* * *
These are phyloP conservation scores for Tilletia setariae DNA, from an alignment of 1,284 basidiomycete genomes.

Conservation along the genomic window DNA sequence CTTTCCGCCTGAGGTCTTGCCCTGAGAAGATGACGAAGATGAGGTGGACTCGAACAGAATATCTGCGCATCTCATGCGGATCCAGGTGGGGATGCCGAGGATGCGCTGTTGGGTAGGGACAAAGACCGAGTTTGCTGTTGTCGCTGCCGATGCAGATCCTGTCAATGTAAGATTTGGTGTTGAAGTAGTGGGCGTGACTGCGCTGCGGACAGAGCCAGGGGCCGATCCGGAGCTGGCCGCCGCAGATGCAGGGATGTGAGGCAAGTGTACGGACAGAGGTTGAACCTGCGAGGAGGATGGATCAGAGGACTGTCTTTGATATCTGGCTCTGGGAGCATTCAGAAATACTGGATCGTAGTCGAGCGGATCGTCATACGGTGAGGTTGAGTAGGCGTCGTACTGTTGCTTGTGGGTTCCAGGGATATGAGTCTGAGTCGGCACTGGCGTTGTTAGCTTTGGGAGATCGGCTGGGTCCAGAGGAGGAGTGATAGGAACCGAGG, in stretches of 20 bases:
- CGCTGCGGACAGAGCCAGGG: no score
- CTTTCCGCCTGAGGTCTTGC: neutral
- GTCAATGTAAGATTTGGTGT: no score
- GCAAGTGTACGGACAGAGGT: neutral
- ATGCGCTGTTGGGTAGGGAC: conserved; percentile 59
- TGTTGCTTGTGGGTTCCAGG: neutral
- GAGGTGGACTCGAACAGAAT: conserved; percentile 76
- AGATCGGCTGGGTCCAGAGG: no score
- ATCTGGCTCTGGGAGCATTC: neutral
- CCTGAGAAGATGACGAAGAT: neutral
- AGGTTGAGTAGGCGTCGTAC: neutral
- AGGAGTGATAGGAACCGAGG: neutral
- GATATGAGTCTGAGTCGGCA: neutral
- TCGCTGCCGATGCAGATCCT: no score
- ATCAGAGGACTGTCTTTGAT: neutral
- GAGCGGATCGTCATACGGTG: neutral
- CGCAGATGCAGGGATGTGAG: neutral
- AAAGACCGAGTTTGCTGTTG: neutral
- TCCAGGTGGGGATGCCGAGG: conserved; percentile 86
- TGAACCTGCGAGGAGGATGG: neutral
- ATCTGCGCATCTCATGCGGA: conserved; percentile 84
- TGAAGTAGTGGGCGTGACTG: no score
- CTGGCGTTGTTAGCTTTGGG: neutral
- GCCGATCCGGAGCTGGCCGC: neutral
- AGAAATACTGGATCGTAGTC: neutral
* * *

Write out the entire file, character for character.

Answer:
These are phyloP conservation scores for Tilletia setariae DNA, from an alignment of 1,284 basidiomycete genomes.

Conservation along the genomic window DNA sequence CTTTCCGCCTGAGGTCTTGCCCTGAGAAGATGACGAAGATGAGGTGGACTCGAACAGAATATCTGCGCATCTCATGCGGATCCAGGTGGGGATGCCGAGGATGCGCTGTTGGGTAGGGACAAAGACCGAGTTTGCTGTTGTCGCTGCCGATGCAGATCCTGTCAATGTAAGATTTGGTGTTGAAGTAGTGGGCGTGACTGCGCTGCGGACAGAGCCAGGGGCCGATCCGGAGCTGGCCGCCGCAGATGCAGGGATGTGAGGCAAGTGTACGGACAGAGGTTGAACCTGCGAGGAGGATGGATCAGAGGACTGTCTTTGATATCTGGCTCTGGGAGCATTCAGAAATACTGGATCGTAGTCGAGCGGATCGTCATACGGTGAGGTTGAGTAGGCGTCGTACTGTTGCTTGTGGGTTCCAGGGATATGAGTCTGAGTCGGCACTGGCGTTGTTAGCTTTGGGAGATCGGCTGGGTCCAGAGGAGGAGTGATAGGAACCGAGG, in stretches of 20 bases:
- CGCTGCGGACAGAGCCAGGG: no score
- CTTTCCGCCTGAGGTCTTGC: neutral
- GTCAATGTAAGATTTGGTGT: no score
- GCAAGTGTACGGACAGAGGT: neutral
- ATGCGCTGTTGGGTAGGGAC: conserved; percentile 59
- TGTTGCTTGTGGGTTCCAGG: neutral
- GAGGTGGACTCGAACAGAAT: conserved; percentile 76
- AGATCGGCTGGGTCCAGAGG: no score
- ATCTGGCTCTGGGAGCATTC: neutral
- CCTGAGAAGATGACGAAGAT: neutral
- AGGTTGAGTAGGCGTCGTAC: neutral
- AGGAGTGATAGGAACCGAGG: neutral
- GATATGAGTCTGAGTCGGCA: neutral
- TCGCTGCCGATGCAGATCCT: no score
- ATCAGAGGACTGTCTTTGAT: neutral
- GAGCGGATCGTCATACGGTG: neutral
- CGCAGATGCAGGGATGTGAG: neutral
- AAAGACCGAGTTTGCTGTTG: neutral
- TCCAGGTGGGGATGCCGAGG: conserved; percentile 86
- TGAACCTGCGAGGAGGATGG: neutral
- ATCTGCGCATCTCATGCGGA: conserved; percentile 84
- TGAAGTAGTGGGCGTGACTG: no score
- CTGGCGTTGTTAGCTTTGGG: neutral
- GCCGATCCGGAGCTGGCCGC: neutral
- AGAAATACTGGATCGTAGTC: neutral